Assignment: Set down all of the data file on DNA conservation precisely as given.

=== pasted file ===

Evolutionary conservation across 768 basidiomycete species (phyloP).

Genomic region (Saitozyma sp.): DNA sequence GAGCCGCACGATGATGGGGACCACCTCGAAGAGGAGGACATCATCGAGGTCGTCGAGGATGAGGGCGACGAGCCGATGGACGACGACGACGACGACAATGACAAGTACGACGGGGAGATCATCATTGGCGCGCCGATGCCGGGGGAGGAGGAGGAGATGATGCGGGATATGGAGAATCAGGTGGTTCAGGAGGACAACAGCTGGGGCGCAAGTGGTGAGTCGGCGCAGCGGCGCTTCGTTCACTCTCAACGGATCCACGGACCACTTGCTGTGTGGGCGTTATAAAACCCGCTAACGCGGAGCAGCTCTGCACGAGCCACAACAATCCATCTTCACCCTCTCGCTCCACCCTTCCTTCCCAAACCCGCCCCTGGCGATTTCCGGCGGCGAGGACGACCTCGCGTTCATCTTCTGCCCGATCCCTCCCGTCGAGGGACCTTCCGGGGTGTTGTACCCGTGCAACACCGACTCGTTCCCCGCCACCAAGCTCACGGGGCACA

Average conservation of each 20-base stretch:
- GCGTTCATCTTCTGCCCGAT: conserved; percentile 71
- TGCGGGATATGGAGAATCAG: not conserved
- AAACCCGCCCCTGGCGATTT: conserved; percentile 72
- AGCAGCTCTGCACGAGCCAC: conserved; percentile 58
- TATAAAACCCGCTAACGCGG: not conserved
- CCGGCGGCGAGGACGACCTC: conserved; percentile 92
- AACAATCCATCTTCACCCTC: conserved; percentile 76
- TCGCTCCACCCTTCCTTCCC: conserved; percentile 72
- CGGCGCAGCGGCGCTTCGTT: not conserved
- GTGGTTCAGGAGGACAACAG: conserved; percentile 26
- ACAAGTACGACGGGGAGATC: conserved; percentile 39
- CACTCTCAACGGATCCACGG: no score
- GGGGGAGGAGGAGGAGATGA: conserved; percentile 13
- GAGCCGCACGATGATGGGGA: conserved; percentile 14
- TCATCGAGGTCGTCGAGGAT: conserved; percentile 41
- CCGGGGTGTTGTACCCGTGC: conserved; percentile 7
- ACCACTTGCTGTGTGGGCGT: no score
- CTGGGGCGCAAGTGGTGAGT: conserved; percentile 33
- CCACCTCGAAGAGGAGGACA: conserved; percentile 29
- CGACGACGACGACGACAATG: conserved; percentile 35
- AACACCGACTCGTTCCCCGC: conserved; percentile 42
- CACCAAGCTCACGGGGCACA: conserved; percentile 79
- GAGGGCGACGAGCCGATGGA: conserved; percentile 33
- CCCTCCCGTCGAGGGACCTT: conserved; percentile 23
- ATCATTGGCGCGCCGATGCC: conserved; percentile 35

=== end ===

Evolutionary conservation across 768 basidiomycete species (phyloP).

Genomic region (Saitozyma sp.): DNA sequence GAGCCGCACGATGATGGGGACCACCTCGAAGAGGAGGACATCATCGAGGTCGTCGAGGATGAGGGCGACGAGCCGATGGACGACGACGACGACGACAATGACAAGTACGACGGGGAGATCATCATTGGCGCGCCGATGCCGGGGGAGGAGGAGGAGATGATGCGGGATATGGAGAATCAGGTGGTTCAGGAGGACAACAGCTGGGGCGCAAGTGGTGAGTCGGCGCAGCGGCGCTTCGTTCACTCTCAACGGATCCACGGACCACTTGCTGTGTGGGCGTTATAAAACCCGCTAACGCGGAGCAGCTCTGCACGAGCCACAACAATCCATCTTCACCCTCTCGCTCCACCCTTCCTTCCCAAACCCGCCCCTGGCGATTTCCGGCGGCGAGGACGACCTCGCGTTCATCTTCTGCCCGATCCCTCCCGTCGAGGGACCTTCCGGGGTGTTGTACCCGTGCAACACCGACTCGTTCCCCGCCACCAAGCTCACGGGGCACA

Average conservation of each 20-base stretch:
- GCGTTCATCTTCTGCCCGAT: conserved; percentile 71
- TGCGGGATATGGAGAATCAG: not conserved
- AAACCCGCCCCTGGCGATTT: conserved; percentile 72
- AGCAGCTCTGCACGAGCCAC: conserved; percentile 58
- TATAAAACCCGCTAACGCGG: not conserved
- CCGGCGGCGAGGACGACCTC: conserved; percentile 92
- AACAATCCATCTTCACCCTC: conserved; percentile 76
- TCGCTCCACCCTTCCTTCCC: conserved; percentile 72
- CGGCGCAGCGGCGCTTCGTT: not conserved
- GTGGTTCAGGAGGACAACAG: conserved; percentile 26
- ACAAGTACGACGGGGAGATC: conserved; percentile 39
- CACTCTCAACGGATCCACGG: no score
- GGGGGAGGAGGAGGAGATGA: conserved; percentile 13
- GAGCCGCACGATGATGGGGA: conserved; percentile 14
- TCATCGAGGTCGTCGAGGAT: conserved; percentile 41
- CCGGGGTGTTGTACCCGTGC: conserved; percentile 7
- ACCACTTGCTGTGTGGGCGT: no score
- CTGGGGCGCAAGTGGTGAGT: conserved; percentile 33
- CCACCTCGAAGAGGAGGACA: conserved; percentile 29
- CGACGACGACGACGACAATG: conserved; percentile 35
- AACACCGACTCGTTCCCCGC: conserved; percentile 42
- CACCAAGCTCACGGGGCACA: conserved; percentile 79
- GAGGGCGACGAGCCGATGGA: conserved; percentile 33
- CCCTCCCGTCGAGGGACCTT: conserved; percentile 23
- ATCATTGGCGCGCCGATGCC: conserved; percentile 35